Move your visitors away from IE6

If you’re like me, you probably hate IE6. 80% of my CSS debugging is spent on IE6, as well as 70% of my JS debugging. It’s an incredible waste of time. So why not try to encourage our visitors to move away from that piece of crap? It’s quite easy, you’ll see. All it requires is a bit of HTML.

There’s a very interesting feature in IE’s HTML processing engine: conditional comments. This feature allows you to specify portion of HTML that will be interpreted based on the browser version. The code itself looks very simple:

<!--[if CONDITION]> ...HTML code to interpret <![endif]-->

The CONDITION part represents an expression that lets you restrict the result of the test to a specific condition. For example, you can test for IE generically:

<!--[if IE]> This is Internet Explorer <![endif]-->

Or, you can restrict even more by limiting to version up to IE6:

<!--[if lt IE 7]> This is Internet Explorer 6 or earlier <![endif]-->

Got it? Easy, huh? Now let’s put that in practice. Let’s first draft some CSS to create a nice banner at the top of the screen:

#iewarn {   position: absolute;   left: 0;   top: 0;   display: block;   width: 100%;   height: 25px;   padding-top: 5px;   font-family: tahoma, sans-serif;   background: #ffffcc;   font-size: 0.9em;   font-weight: normal;   color: #334433;   margin: 0 auto;   text-align: center;   border-bottom: 1px #aaa solid; }

Now, let’s mix this with a conditional comment:

<!--[if lt IE 7]>   <div id="iewarn">Hey, looks like you're   still using an obsolete version of   Internet Explorer!</div> <![endif]-->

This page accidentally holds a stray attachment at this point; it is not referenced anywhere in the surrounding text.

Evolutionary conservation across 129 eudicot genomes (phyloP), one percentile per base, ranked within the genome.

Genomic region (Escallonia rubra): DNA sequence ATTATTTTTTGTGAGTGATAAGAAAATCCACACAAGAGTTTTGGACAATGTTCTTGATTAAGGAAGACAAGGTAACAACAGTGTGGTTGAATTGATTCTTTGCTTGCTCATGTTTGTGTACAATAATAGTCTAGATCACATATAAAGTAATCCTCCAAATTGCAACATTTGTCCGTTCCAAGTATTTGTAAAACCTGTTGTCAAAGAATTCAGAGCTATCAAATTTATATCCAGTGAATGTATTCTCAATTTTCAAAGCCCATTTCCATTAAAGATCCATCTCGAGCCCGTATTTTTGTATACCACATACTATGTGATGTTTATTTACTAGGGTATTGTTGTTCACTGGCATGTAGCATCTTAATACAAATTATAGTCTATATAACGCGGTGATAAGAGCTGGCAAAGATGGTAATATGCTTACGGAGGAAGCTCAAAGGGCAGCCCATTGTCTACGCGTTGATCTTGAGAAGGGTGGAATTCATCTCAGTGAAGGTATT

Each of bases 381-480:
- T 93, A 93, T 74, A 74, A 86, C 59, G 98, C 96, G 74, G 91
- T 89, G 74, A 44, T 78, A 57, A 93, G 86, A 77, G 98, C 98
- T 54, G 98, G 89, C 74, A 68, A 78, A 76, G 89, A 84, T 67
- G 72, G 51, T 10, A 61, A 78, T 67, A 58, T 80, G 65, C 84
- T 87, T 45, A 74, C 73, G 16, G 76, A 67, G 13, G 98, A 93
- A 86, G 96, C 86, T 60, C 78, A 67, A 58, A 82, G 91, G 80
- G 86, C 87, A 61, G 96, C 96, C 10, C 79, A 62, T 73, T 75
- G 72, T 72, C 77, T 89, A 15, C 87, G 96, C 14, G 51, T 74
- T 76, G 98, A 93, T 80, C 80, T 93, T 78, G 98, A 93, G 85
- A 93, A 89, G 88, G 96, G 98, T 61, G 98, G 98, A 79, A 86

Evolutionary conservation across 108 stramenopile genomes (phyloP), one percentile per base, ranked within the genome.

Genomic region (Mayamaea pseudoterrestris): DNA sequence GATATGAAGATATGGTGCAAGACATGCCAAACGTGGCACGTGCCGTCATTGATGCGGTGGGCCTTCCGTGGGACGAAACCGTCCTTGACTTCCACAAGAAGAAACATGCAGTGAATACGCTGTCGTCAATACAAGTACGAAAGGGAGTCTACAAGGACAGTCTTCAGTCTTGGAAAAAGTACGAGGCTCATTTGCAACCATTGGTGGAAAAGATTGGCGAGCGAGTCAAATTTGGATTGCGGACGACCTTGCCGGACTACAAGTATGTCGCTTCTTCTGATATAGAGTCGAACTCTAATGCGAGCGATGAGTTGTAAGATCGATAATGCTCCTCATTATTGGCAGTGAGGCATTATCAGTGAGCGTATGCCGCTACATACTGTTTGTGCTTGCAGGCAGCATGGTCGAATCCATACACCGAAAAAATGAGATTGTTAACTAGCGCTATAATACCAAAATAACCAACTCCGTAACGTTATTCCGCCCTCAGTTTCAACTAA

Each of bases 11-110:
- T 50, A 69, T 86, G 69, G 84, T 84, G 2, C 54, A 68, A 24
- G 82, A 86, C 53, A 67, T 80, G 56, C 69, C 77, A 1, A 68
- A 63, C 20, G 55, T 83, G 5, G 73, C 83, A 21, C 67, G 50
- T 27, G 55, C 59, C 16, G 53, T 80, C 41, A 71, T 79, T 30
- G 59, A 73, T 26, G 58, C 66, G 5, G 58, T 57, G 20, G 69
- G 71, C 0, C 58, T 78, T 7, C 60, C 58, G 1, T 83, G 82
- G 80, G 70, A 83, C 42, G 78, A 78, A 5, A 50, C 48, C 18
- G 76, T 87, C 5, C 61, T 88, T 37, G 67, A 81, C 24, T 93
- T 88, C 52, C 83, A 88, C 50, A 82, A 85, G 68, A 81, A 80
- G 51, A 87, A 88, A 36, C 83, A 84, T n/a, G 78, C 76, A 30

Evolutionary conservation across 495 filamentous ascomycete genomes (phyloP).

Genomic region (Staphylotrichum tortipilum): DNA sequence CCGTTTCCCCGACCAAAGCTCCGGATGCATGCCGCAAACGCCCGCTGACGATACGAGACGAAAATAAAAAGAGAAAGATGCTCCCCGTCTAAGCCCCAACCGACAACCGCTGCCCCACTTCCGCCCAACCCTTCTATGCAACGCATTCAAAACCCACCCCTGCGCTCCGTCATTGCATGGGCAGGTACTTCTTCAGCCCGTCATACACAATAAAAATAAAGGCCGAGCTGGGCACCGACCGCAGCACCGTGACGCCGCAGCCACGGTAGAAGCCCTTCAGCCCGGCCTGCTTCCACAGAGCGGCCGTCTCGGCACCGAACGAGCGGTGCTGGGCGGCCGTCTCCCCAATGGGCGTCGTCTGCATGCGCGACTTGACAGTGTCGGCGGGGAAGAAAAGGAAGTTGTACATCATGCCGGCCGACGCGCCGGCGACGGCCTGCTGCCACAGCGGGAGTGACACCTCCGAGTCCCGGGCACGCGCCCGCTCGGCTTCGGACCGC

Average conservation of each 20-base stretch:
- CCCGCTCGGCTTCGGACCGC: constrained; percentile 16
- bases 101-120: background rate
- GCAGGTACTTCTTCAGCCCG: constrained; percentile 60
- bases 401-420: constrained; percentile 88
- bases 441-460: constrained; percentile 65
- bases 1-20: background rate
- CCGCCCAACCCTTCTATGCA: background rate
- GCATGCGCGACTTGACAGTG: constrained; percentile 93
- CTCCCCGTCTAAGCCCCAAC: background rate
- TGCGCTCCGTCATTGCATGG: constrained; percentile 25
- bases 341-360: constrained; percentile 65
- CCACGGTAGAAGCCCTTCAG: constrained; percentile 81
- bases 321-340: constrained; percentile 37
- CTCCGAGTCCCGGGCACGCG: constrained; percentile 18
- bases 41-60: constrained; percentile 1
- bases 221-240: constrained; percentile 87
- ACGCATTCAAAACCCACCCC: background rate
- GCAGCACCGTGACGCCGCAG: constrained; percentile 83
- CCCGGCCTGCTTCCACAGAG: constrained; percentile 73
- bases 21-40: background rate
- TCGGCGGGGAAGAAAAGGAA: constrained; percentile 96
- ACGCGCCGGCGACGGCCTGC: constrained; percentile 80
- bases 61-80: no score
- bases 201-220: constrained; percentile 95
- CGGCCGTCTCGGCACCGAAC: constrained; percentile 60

And here’s the result:

You can also add a link to explain to your visitors why they should change their browser. Personnaly, I direct them to the Save the Developers initiative, that explains clearly why IE6 sucks. Of course, if your audience is not tech-centric, you may choose a more comprehensive explanation, or write your own.

That’s all, folks!

6 Responses to “Move your visitors away from IE6”

  • John Says:

    Excellent post – I’ll definitely add this to my sites!
    I already use conditional comments for calling in different stylesheets for IE and IE6, but hadn’t thought of doing what you suggested.

    Another way of doing it (based on the above) would be to simply ad your html and set the div to display:none by default, and to display normally in the conditional style sheets – which might clean up the html markup a little.

  • Marc Alagem Says:

    Thanks, John. There’s actually another method for doing this, and that would rely on how IE (again) handles one-line comments in CSS files. For example, you could have the following:

    .myclass {
    //display: none;

    Everything following the ‘//’ comment indicator would be ignored by FF, opera and other browsers, but interpreted by IE…

  • krishnakant Says:

    great, i love this,but is there any technique
    after displaying the issue(top thing) it hide autometically

  • Simon Douglas Says:

    Good post, and a technique that is growing in popularity.

    Marc – the problem with your approach is that of accessibility; that is, if you access the page with CSS turned off, then it will still read through it, whereas with conditional comments it will be completely ignored.

  • Rodrigo Neves Says:

    another option is to use javascript. A good solid example is which is now available based on jquery, dojo and mootools. Other versions (for CMS’s) are also available on the website.

  • Marc Says:

    Simon & Rodrigo, you’re both right: there are other ways to make this work, I don’t claim to have the perfect solution. But, the most important point is that people realize they must stop using IE6 and move to something more stable and secure. So the solution lies not only in the technique but also in the message.

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